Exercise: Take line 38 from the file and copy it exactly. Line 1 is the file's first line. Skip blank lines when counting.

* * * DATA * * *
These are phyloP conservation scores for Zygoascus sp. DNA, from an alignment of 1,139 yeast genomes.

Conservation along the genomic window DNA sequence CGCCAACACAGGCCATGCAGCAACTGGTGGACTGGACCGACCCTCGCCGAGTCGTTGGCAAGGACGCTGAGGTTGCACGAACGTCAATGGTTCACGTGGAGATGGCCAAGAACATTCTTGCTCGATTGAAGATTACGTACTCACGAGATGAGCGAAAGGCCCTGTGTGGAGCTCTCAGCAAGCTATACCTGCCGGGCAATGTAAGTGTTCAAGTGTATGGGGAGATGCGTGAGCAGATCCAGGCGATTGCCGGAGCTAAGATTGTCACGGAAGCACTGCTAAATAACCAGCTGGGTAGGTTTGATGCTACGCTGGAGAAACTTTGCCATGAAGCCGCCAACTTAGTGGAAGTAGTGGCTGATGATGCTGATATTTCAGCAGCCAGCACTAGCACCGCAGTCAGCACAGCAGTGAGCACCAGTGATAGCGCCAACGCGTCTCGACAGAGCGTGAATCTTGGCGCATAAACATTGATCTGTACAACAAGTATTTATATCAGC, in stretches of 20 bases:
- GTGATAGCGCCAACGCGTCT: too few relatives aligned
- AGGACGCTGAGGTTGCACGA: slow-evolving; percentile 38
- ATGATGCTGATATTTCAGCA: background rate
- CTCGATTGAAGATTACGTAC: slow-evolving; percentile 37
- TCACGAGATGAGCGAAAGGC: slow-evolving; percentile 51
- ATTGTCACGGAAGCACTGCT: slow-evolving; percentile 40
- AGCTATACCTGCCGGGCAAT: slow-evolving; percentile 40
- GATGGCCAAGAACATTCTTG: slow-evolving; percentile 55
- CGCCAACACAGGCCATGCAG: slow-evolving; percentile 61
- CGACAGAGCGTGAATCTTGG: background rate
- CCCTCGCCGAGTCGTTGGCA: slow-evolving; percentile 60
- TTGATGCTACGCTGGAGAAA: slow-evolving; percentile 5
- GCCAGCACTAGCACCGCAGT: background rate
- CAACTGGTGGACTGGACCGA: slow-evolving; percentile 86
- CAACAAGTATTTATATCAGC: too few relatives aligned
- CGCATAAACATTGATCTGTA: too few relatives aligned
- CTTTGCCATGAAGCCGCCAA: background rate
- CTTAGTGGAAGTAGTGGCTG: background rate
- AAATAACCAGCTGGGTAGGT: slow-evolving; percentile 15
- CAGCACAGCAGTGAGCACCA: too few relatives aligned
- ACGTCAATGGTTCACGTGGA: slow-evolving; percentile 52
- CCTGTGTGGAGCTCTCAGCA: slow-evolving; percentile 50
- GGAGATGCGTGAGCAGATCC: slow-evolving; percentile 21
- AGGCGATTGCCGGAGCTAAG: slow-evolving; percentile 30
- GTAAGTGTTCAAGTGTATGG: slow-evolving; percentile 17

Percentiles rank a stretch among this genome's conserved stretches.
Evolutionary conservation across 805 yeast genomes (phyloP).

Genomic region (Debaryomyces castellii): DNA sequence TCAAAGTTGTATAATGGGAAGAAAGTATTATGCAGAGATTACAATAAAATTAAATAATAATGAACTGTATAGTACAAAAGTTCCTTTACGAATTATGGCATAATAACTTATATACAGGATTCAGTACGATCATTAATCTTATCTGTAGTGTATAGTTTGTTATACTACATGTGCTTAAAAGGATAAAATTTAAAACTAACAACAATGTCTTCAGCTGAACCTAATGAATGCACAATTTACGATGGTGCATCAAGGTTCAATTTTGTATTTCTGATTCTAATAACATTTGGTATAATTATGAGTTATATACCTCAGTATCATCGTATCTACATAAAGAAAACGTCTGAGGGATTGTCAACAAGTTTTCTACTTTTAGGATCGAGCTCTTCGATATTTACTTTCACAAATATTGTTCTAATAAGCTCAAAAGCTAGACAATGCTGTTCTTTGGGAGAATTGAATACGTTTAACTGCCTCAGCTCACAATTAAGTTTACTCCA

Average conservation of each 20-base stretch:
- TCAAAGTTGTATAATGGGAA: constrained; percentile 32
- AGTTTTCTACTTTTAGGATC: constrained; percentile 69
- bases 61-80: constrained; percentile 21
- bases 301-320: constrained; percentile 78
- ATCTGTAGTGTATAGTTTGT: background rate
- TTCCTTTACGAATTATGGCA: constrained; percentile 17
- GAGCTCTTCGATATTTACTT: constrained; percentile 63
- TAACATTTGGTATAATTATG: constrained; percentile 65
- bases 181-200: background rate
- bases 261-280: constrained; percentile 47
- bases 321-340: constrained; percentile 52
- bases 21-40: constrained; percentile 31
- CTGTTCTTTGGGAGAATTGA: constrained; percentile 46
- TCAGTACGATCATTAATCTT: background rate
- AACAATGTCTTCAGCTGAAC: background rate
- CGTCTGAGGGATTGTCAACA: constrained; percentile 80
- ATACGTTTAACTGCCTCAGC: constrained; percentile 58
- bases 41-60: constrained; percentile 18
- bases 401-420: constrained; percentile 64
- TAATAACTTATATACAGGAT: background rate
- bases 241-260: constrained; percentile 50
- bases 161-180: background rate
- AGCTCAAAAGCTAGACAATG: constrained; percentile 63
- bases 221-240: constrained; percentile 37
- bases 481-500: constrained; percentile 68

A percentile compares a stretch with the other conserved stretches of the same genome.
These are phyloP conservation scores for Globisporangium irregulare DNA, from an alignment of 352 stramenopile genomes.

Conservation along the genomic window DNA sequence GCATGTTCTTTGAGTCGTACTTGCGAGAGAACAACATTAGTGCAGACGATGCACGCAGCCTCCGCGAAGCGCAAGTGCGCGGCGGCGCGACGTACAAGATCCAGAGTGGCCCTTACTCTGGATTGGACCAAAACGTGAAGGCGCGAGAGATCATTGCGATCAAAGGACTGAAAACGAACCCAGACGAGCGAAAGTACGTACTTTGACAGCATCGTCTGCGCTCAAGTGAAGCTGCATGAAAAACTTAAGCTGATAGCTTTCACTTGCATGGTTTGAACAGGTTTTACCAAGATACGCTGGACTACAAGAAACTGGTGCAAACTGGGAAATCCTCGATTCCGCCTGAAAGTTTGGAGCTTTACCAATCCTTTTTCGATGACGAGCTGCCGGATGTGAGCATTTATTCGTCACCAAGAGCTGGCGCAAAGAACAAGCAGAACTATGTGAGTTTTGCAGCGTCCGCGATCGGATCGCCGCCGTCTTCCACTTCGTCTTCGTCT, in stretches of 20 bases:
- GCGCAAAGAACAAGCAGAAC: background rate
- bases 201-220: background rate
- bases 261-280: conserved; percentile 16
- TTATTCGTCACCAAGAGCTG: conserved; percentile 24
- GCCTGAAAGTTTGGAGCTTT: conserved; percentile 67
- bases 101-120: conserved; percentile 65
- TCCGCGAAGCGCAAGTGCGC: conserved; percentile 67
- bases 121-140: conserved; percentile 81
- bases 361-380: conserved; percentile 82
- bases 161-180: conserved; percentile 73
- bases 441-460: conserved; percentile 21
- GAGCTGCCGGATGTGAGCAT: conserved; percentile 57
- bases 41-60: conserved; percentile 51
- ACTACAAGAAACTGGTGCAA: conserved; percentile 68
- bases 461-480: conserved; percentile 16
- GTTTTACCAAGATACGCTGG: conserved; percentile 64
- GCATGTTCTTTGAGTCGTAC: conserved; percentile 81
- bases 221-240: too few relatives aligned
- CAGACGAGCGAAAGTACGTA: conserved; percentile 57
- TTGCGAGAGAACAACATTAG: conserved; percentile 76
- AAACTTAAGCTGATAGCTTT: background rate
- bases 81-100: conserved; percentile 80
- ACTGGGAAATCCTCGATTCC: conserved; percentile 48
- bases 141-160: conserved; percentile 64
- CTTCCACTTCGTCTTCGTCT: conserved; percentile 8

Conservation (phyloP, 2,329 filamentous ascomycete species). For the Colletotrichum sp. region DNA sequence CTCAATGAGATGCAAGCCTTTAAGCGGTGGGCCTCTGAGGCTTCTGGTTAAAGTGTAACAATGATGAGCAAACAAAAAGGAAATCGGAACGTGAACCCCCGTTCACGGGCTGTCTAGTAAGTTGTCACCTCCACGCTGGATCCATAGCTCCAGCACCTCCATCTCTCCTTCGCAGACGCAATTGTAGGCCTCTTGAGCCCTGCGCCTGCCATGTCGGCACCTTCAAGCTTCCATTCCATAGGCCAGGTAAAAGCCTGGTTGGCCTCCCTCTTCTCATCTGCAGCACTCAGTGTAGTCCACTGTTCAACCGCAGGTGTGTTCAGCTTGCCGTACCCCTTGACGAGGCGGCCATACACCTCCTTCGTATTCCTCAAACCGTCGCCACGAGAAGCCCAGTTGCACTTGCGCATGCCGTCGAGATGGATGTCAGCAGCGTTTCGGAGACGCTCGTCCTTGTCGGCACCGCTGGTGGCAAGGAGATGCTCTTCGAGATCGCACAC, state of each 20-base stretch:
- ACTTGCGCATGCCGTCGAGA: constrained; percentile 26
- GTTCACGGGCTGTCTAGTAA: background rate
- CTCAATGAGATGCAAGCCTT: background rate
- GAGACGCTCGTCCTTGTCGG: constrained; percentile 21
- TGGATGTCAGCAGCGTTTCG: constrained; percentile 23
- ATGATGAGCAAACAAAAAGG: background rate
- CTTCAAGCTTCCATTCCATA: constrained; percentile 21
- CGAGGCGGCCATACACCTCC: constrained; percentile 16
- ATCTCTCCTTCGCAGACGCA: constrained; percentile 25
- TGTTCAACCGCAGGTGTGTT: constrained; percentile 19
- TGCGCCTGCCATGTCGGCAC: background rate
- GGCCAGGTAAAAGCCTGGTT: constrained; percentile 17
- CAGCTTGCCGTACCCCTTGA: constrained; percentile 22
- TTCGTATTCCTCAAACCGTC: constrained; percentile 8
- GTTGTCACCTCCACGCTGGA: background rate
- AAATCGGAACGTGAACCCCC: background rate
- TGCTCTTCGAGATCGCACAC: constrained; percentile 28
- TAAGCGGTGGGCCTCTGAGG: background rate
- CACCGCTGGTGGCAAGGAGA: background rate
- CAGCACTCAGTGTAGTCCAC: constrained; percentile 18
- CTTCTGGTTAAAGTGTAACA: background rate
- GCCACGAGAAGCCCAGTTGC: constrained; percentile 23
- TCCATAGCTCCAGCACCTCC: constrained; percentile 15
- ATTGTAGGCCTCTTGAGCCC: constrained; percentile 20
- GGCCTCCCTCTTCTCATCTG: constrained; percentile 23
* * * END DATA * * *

- GAGCTCTTCGATATTTACTT: constrained; percentile 63